Antique Lolling Chairs
Antique Lolling Chairs are original pieces of furniture also known as 'Martha Washington chairs'.
The lolling chair is amongst the most distinctive furniture forms to have arisen from the United States. Popularly referred to in its native country as the ‘Martha Washington Chair’, the lolling chair is an antique which divides opinion amongst collectors, as whilst some consider them uncomfortable, others believe them to be both aesthetically pleasing and practical.Brief history and description
Originating during the Federal Period (1790-1815), the chair features a tall, upholstered back, supportive wooden arms and secure, straight legs. Symmetrical in form, the chair is largely associated with the furniture maker Lemuel Churchill, whose pieces in this design are considered amongst the most masterfully designed. There has been a growing interest in the chairs amongst antiques dealers in recent years.
Guide for collectors
Antique lolling chairs are popular collectables, yet not always the easiest to obtain, both due to their possible expense, and their general availability.
Many of the models which appear as antiques are in fact refurbished originals and therefore the authenticity of the piece is tarnished; prospective collectors are advised to seek expert opinion and read any small-print pertaining to condition with great care when considering making a purchase. Damaged antique lolling chairs are predominantly the cheapest on the market and the buyer will have to arrange any repairs, whilst if in good condition the chairs can fetch enormous sums of money.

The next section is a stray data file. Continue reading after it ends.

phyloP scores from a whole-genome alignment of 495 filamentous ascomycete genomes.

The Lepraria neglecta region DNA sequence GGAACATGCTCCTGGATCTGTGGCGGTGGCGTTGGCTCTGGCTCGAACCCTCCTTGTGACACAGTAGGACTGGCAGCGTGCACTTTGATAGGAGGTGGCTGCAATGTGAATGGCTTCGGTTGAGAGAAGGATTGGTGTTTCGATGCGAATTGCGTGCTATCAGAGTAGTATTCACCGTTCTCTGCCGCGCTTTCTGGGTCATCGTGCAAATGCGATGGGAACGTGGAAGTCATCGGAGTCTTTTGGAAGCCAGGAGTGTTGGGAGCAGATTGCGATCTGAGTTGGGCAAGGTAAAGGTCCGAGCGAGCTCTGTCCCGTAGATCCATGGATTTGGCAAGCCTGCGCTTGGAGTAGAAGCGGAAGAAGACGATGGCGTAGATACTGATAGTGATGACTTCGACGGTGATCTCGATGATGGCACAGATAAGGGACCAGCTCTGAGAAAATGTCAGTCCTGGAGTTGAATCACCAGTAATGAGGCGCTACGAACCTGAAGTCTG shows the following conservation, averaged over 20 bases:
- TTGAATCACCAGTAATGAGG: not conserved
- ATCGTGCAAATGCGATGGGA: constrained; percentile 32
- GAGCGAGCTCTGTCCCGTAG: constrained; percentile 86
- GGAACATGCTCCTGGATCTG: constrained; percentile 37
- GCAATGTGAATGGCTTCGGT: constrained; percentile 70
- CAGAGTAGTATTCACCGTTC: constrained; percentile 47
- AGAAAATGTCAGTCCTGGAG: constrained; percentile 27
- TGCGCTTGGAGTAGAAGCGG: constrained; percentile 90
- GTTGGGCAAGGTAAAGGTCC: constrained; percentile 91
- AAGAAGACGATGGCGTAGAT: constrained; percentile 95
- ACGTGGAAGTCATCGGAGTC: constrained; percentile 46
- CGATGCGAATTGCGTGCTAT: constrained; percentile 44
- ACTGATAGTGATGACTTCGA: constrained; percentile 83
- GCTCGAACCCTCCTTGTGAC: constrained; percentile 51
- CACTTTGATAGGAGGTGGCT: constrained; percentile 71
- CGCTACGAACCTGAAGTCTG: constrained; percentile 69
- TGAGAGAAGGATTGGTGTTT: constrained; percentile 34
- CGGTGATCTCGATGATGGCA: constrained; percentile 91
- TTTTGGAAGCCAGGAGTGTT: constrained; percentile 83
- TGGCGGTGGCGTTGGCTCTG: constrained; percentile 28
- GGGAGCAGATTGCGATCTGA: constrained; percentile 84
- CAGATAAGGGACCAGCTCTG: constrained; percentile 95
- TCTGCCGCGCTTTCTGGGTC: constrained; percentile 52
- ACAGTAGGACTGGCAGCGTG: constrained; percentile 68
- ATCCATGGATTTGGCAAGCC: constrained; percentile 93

It would be worthwhile for those seeking to purchase a lolling chair to pursue not only both the mainstream auction houses such as Sotheby’s (where the chairs frequently appear) and the more obscure auction houses, but also traditional antique shops, in search of interesting and authentic finds.
Notable auction sales
The most expensive lolling chairs ever sold at auction were a pair of Federal inlaid mahogany lolling chairs thought to originate from Massachusetts. Dated from 1800, they sold from Sotheby’s New York on 19th January 2002 for $98,500.
This is not the only time that the chairs have sold for such a large sum;
A federal inlaid mahogany lolling chair dated from 1795 sold for $18,000 from Sotheby’s in New York on 20th January 2002. Similarly, a Chippendale mahogany lolling chair dated from around 1780 was sold by Skinner auctioneers on 8th June 2008 for $19,000 and CRN Auctions, Inc. sold a Massachusetts Federal mahogany lolling chair on 29th January 2012 for $6,500.
In the middling price-range, an 18th century American lolling chair auctioned from MV Auctions on 3rd August 2005 for $100, and at the same price point, a mahogany upholstered lolling chair with carved lion head detail was auctioned on 14th May 2004 from Apple Tree Auction Centre for $110, and a 19th century lolling chair sold for $450 from Burchard Galleries, Inc. on 21st March 2010.
The lowest price paid for a lolling chair at auction was £10 at Flomaton Antique Auction on 3rd June 2005, for a Chippendale-style lolling chair in mahogany, closely followed by the sale of a centennial lolling chair on 23rd July 2011 from Aristocrat Auction Services, LLC, for only $20.